Apple last week released its earnings for the March quarter and posted revenue of US$43.6 billion along with a quarterly net profit of $9.5 billion. Product wise, the company sold 37.4 million iPhones, 19.5 million iPads, and 5.63 million iPods.
All in all, another impressive quarter from Apple. But one data point in particular that jumped out at me was just how insignificant the iPod has become to Apple’s bottom line. In the quarter gone by, Apple’s iconic MP3 player accounted for a paltry 2.2% of Apple’s quarterly revenue.
Meanwhile, the iPhone and iPad together comprised 72.5% of Apple’s Q2 revenue.
Think about that for a second — the iPod, the device that fundamentally changed the musical landscape and raked in millions upon millions in profits for Apple is now nothing more than a footnote on Apple’s balance sheet. In fact, during the quarter gone by, Apple generated more revenue from accessory sales than it did from iPod sales.
While pundits over the years have consistently questioned Apple’s ability to generate new revenue, Apple has uniquely been able to anticipate, if not create, shifts in the technological landscape and react accordingly.
Apple’s uniqueness in this regard becomes apparent when one looks at other tech heavyweights. Take Microsoft, for example. The majority of Microsoft’s profits still come from sales of Windows and Microsoft Office. Meanwhile, the vast majority of Google’s revenue continues to come from advertising.
Sure, both companies aren’t shy about entering new product categories, but these new ventures, more often than not, fail to deliver any appreciable increase in revenue. In some instances, and Microsoft’s Xbox comes to mind, new ventures ultimately become projects that bleed money rather than generate it.
From that standpoint, Apple’s ability to generate significant revenue while moving from the Mac to the iPod to the iPhone, and more recently to the iPad, underscores the company’s ability to successfully enter new markets in a way that most companies of comparable size and resources still haven’t been able to replicate.
In what seemed like a rather natural progression, Apple was able to seamlessly transition from the iPod to the iPhone, and thereafter to the iPad. Impressively, Apple was able to completely revamp its product line so successfully that the product that once accounted for the bulk of its revenue now accounts for a measly 2.2% of their quarterly revenue.
All that said, I decided to take a look back at Apple’s Q2 financial data over the past few years to track the steady demise of the iPod. It’s also interesting to observe how Apple’s primary source of revenue quickly shifted from the Mac to the iPod and now the iPhone.
During Apple’s second fiscal quarter of 2002, Mac sales comprised 80% of Apple’s revenue.
During Apple’s second fiscal quarter of 2004, iPod sales accounted for 13.8% of Apple’s revenue while Mac sales comprised 60.7% of Apple’s revenue. Notably this quarter saw the release of the first-gen iPod Mini.
By the second quarter of 2005, Mac sales comprised just 46% of Apple’s revenue as the iPod continued to gain traction. Now, Apple’s MP3 player was responsible for 31.2% of Apple’s revenue.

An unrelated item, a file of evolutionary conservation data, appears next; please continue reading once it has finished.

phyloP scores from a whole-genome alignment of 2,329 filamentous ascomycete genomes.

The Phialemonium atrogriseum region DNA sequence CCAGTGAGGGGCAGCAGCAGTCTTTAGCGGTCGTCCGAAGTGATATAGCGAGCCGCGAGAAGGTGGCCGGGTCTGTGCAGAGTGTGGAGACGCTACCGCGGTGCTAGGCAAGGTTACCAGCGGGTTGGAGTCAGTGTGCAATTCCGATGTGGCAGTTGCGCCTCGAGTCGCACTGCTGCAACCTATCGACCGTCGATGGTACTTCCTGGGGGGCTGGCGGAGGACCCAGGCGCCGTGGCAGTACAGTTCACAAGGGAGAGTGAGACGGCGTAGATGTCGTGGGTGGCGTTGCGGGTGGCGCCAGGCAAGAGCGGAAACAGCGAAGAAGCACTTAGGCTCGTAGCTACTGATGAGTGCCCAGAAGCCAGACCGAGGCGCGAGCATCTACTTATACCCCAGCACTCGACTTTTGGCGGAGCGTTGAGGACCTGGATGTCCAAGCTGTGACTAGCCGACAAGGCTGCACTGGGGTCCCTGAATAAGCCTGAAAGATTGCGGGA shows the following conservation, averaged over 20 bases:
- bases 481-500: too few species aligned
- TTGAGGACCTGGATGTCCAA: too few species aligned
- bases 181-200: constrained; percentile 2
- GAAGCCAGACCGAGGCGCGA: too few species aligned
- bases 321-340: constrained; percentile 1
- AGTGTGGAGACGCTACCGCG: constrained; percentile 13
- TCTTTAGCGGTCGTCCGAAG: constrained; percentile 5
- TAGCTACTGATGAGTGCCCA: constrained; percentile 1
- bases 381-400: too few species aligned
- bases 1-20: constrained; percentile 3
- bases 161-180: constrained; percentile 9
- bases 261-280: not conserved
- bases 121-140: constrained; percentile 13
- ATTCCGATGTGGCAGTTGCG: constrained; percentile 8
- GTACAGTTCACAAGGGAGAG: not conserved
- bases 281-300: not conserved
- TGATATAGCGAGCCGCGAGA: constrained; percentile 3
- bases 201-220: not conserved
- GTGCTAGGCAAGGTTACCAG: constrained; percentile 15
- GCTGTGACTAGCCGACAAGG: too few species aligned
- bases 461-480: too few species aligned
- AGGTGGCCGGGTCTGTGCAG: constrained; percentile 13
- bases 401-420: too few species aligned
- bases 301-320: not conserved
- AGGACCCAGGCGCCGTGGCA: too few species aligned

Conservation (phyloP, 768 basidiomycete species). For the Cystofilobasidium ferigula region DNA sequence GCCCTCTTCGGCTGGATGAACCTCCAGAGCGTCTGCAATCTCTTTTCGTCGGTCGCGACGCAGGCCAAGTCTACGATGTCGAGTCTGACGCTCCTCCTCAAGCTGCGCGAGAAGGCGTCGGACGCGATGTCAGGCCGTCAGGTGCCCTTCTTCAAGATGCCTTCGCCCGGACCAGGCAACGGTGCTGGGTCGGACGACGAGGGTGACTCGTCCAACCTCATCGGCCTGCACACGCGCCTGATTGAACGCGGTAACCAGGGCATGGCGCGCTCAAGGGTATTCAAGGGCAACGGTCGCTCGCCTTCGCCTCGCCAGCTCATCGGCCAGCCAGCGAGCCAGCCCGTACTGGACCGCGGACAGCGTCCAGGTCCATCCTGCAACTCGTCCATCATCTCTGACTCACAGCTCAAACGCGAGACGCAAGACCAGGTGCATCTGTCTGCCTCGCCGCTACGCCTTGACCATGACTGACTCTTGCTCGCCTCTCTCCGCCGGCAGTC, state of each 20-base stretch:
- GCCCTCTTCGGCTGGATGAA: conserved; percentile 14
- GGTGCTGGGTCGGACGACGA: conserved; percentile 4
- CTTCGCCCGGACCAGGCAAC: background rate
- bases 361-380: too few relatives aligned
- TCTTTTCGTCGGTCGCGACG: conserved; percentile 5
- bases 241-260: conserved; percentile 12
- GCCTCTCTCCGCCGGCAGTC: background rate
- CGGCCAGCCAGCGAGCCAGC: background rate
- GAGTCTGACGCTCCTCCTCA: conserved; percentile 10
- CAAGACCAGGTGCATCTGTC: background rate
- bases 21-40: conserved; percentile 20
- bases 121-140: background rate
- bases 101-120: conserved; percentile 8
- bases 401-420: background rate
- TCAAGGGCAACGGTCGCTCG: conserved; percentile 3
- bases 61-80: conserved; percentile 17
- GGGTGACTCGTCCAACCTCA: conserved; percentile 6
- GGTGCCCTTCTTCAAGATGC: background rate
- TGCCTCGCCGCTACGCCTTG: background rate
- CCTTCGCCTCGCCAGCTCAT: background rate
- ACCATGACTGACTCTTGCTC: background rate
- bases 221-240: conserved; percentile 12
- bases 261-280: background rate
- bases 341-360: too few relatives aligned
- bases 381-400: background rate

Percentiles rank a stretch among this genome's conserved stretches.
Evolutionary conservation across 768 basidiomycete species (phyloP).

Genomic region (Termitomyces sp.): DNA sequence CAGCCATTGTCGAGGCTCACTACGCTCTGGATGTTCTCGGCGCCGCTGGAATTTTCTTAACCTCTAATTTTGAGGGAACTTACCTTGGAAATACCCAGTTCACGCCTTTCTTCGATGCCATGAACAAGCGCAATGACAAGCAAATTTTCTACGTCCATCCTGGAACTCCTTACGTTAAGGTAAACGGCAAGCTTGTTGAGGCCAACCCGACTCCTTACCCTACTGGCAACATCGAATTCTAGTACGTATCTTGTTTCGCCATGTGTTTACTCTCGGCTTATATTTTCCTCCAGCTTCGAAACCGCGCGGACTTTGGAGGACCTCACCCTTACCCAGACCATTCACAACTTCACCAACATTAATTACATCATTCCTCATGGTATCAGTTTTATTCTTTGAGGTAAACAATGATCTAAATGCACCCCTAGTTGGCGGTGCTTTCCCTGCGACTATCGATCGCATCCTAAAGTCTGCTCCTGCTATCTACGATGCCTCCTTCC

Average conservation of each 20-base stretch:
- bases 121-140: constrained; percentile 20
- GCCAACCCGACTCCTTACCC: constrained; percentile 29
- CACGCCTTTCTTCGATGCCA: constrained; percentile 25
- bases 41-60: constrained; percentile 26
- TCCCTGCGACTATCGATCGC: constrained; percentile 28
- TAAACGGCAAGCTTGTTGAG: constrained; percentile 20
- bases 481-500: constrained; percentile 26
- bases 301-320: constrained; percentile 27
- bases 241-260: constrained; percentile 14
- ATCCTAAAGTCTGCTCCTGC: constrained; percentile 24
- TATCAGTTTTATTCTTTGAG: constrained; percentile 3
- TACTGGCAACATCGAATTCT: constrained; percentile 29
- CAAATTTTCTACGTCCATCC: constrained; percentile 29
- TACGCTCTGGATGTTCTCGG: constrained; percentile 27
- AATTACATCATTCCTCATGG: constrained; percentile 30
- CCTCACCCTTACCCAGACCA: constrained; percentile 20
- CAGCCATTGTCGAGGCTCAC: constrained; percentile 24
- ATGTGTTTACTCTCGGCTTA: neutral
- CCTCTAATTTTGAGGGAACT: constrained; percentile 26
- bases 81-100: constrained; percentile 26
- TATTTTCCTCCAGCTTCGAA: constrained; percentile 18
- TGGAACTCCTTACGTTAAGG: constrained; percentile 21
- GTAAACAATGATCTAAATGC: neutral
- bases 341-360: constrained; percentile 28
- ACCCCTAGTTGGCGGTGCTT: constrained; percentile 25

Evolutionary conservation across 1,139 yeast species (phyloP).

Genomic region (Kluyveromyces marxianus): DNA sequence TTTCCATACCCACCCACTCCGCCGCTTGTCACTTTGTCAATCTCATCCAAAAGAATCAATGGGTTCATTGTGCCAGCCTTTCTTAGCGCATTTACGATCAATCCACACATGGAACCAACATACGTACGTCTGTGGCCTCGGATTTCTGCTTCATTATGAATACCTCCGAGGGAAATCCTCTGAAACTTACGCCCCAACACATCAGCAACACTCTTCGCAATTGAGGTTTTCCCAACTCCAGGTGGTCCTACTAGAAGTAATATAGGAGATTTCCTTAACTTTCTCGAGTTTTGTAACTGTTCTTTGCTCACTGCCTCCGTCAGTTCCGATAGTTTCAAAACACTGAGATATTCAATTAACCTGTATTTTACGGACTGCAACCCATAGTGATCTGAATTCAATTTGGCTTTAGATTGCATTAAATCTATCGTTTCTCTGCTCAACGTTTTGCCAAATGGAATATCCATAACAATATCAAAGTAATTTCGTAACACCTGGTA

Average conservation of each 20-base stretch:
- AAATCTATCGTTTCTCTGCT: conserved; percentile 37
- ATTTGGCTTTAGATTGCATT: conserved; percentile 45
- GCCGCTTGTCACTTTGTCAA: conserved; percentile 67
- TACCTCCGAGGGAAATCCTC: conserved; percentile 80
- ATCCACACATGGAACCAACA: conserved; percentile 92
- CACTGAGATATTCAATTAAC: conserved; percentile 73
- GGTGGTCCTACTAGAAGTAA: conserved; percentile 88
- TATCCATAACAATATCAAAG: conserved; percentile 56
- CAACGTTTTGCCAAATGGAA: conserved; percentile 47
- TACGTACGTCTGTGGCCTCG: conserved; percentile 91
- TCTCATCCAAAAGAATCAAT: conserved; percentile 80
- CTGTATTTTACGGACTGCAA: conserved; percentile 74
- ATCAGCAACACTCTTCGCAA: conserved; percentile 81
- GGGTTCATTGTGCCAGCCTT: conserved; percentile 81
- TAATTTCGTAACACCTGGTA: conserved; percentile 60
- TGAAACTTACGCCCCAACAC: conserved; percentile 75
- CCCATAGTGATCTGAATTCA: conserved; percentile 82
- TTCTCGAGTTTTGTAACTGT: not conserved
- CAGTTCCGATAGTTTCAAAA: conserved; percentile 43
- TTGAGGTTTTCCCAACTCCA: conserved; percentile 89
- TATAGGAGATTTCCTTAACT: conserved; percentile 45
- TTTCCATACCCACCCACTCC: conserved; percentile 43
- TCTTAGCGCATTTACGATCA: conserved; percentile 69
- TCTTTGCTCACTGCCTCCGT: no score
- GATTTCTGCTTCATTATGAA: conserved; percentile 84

One year later, the iPod’s share of Apple’s Q2 revenue rose to 40% on the strength of 8.52 million units sold during a traditionally slow quarter. During the previous quarter (Q1 2006), the iPod accounted for 50% of Apple’s quarterly revenue.
At this point, the iPhone had been introduced to the world, though had not yet been released. During Apple’s Q2 of 2007, iPods accounted for 32.08% of Apple’s quarterly revenue even though unit sales from the year-ago quarter remained consistent.
At this point, the iPhone was 9 months old and the toll on iPod sales and revenue was beginning to become apparent. During Apple’s second fiscal quarter of 2008, the iPod accounted for 24.2% of Apple’s revenue while the then nascent iPhone accounted for 5% of Apple’s revenue. Mac sales, meanwhile, comprised 46.5% of Apple’s quarterly revenue.
By Q2 of 2009, revenue from the iPod was responsible for just 20.39% of Apple’s bottom line while the iPhone accounted for 18.6% of Apple’s quarterly revenue.
One year later, the writing was on the wall. During Apple’s second fiscal quarter of 2010, iPod sales contributed 13.7% to Apple’s bottom line while the iPhone became responsible for 40.3% of Apple’s quarterly revenue. Though Q2 2010 iPod sales year over year remained somewhat steady, the skyrocketing success of the iPhone meant that the importance of the iPod to Apple’s bottom line was becoming more and more inconsequential, respectable sales figures notwithstanding.
By this time, the first-gen iPad had been released and the iPod accounted for just 6.48% of Apple’s quarterly revenue.
By Q2 2012, the iPod was contributing 3.08% to Apple’s bottom line.
And again, during Apple’s most recent quarter, the iPod, once Apple’s crown jewel, contributed just 2.2% to Apple’s bottom line.
Now that we’ve already seen six iterations of the iPhone and four generations of the iPad — not to mention the first iteration of the iPad Mini — tech analysts and pundits are once again expressing doubt that Apple can find new streams of revenue as its product line continues to mature.
Looking forward, there’s really no way to know if Apple will, in fact, be able to deliver a mind blowing new product that will take its profits to even higher and more impressive levels. At the same time, Apple has a pretty strong track record of delivering innovative new products just as analysts deem it time to label Apple a ‘has-been’.
During a December interview with NBC’s Brian Williams, Apple CEO Tim Cook addressed concerns that Apple’s past success was somehow turning off the company’s spigot of innovation.
“Don’t bet against us, Brian,” Cook warned. “Don’t bet against us.”